Most of the Equator runs through oceans and jungles. Here Quito is surrounded by seven volcanoes that helped the ancients notice the predictable pattern of the sun and moon as they move through the sky; the volcanoes were fixed objects that the position of the planets could be compared to. A thousand years ago they had things figured out and built temples at the spot where the sun is directly overhead at the Equinox. It took the white man much longer to come to the same conclusion. When the French sent a scientific party to the area in the 1800's, they spent eight years here evaluating the situation. The government built a large monument on the Equator line as the French had designated it and tourists and scientists visited it over the years. But when GPS's came out, it was discovered that the French measurements were about 800 feet off. Suddenly the man who owned the land where the line really is, had a bonanza on his hands. We visited the precise spot where we were shown what felt like a bunch of magic tricks. It was impossible to walk a straight line on the Equator with your eyes closed, because you are buffeted by the electromagnetic energy both poles generate equally. These are the same forces that cause southern storms to rotate in the other direction from ours. We were able to balance a fresh egg on the head of a nail on the precise line. When a washtub full of water was drained right on the Equator the water flowed straight down. Small repositioning of the tub had the water swirling clockwise and counterclockwise, depending which side of the line it was on. Pretty cool!
One of the many things we like about OAT, our travel organization, is their commitment to making the world a better place and giving back. A percentage of the fees we pay to take their trips is given to local organizations in need. Today we visited one of the places that profit from OAT's patronage. It was a music school started by a professional trumpet player who felt that his love of music would help special needs students. Most of them have Down's Syndrome or some sort of brain damage. Today the school teaches about one hundred students, some of whom continue there long into adulthood. The emphasis is on the arts, but practical skills are taught as well. Today we attended a concert performed by the man who started the school and his beginning students. Not surprisingly the orchestra was heavy on tambourine players. Other students danced to the music wearing local costumes. Of course, we had to dance with them at the end. They clearly were having so much fun performing, it brought smiles to our faces.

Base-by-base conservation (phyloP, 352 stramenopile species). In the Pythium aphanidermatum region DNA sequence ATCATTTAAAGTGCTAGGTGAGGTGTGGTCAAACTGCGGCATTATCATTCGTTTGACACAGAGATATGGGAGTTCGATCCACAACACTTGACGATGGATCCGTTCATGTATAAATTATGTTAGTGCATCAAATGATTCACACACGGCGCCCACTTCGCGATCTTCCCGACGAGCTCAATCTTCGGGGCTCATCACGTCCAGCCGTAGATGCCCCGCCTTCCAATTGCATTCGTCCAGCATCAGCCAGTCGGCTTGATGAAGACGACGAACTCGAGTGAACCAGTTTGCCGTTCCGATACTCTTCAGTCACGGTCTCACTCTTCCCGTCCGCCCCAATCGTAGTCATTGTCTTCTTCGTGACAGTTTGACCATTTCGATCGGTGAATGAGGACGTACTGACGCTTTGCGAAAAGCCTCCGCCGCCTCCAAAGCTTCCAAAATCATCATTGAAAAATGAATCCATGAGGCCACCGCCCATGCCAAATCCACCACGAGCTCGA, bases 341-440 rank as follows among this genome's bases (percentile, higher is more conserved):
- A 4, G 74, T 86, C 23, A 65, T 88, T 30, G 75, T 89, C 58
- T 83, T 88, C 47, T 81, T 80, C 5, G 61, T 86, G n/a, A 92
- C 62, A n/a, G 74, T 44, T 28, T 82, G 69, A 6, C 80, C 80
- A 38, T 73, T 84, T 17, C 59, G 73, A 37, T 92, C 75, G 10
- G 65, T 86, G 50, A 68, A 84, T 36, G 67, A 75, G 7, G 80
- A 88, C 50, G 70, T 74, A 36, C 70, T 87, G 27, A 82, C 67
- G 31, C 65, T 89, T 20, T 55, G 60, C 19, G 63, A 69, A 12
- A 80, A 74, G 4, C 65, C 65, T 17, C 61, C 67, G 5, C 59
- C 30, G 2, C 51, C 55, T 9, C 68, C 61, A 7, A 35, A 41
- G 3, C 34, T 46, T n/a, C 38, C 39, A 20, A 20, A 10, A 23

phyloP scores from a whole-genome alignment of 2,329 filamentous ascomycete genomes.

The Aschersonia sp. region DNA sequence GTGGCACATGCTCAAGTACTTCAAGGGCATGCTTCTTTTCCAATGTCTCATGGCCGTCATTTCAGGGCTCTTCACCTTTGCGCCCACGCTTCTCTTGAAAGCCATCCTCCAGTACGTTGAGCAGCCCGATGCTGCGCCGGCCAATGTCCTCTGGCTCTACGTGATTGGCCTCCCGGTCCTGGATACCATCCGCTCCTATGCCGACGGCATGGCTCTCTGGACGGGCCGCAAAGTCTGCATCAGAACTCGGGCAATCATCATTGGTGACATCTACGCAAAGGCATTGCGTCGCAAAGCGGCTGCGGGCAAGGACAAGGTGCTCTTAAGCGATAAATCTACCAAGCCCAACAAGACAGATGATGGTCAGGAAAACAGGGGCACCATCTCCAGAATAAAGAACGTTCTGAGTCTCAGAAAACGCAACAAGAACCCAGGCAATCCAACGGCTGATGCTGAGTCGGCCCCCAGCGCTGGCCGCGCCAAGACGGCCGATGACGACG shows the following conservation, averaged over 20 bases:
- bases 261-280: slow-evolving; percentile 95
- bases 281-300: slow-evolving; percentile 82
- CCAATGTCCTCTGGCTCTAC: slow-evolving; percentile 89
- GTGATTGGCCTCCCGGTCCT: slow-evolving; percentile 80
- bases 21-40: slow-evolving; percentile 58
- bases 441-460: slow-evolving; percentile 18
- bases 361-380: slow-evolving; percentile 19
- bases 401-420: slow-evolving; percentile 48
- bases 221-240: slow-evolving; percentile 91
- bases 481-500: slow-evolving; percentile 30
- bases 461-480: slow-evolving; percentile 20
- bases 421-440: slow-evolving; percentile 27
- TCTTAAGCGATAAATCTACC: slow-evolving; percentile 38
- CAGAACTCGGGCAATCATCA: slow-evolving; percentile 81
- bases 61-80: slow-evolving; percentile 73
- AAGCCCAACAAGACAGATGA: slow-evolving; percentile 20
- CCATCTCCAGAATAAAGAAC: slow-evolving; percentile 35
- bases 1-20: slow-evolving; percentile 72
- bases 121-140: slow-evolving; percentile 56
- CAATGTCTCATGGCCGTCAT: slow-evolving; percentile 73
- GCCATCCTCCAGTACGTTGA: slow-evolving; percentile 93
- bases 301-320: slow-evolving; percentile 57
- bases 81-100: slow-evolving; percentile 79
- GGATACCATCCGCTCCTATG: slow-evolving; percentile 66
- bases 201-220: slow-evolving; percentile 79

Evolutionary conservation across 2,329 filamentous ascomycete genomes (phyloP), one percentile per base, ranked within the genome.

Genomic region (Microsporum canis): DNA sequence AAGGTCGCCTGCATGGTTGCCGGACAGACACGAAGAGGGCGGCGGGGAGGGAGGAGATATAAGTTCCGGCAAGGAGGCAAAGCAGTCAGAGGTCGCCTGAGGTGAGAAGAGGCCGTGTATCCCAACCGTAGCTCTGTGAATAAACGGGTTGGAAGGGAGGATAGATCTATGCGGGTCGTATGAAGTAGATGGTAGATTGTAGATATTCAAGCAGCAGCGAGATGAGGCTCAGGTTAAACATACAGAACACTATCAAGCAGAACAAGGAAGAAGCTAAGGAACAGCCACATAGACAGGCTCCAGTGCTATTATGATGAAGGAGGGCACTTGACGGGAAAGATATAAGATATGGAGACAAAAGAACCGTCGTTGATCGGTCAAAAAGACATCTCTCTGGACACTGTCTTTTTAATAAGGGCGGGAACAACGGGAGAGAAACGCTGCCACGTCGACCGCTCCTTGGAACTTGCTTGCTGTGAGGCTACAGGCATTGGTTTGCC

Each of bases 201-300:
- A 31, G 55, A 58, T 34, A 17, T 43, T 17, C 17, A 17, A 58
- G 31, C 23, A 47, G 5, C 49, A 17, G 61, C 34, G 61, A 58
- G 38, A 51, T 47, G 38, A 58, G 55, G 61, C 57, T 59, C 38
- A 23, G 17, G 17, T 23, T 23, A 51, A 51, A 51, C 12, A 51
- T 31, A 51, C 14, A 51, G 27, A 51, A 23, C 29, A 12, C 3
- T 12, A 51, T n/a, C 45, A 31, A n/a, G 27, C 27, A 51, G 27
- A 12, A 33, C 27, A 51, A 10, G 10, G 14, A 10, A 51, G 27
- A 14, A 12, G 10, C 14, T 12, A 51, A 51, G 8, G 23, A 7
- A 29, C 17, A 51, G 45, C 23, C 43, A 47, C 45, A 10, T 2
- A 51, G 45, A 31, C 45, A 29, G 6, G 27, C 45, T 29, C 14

Then we went to a museum/factory where agave is being turned into fruit juices and tequila. Here the work is done on a much smaller scale than we have seen in Mexico. The traditional methods have almost been forgotten so the young owners of the place are trying hard to preserve this important part of the culture and providing work to a handful of older workers who still have the requisite skills and knowledge. The agave plant grows for ten years before it can be drained of its sap by drilling a hole into its heart and bleeding it for four months. Before the sap is harvested, the plant send out suckers and the mother plant dies. The stalk and roots of the plants are traditionally used for all sorts of products like soap and rope.
The weather has been so clear and dry we just had to squeeze in a trip on the Teleférico sky rail to the top of Pichincha, a dormant volcano that offers sweeping views of the city. Because Quito is located in a valley between two mountain ranges, it is oddly shaped: 38 miles long and 7 miles wide. Poor folks built their homes high up the flanks if the mountains unlike our country where the rich live up high with the views.
It was tempting to go back to our hotel room and put our feet up for a while, but our guide had one more surprise planned. He hired a party bus to take us on a city drive. This open-air brightly painted bus was decorated with balloons and had flashing, colored lights. A DJ was on board playing loud dance music and we were served a concoction made out of hot tea, fruit juice and rum. We had whistles to blow and wore flowers around our necks and created a real spectacle as we drove down the street. These buses are normally used during holiday times. Today we just had a holiday of our own.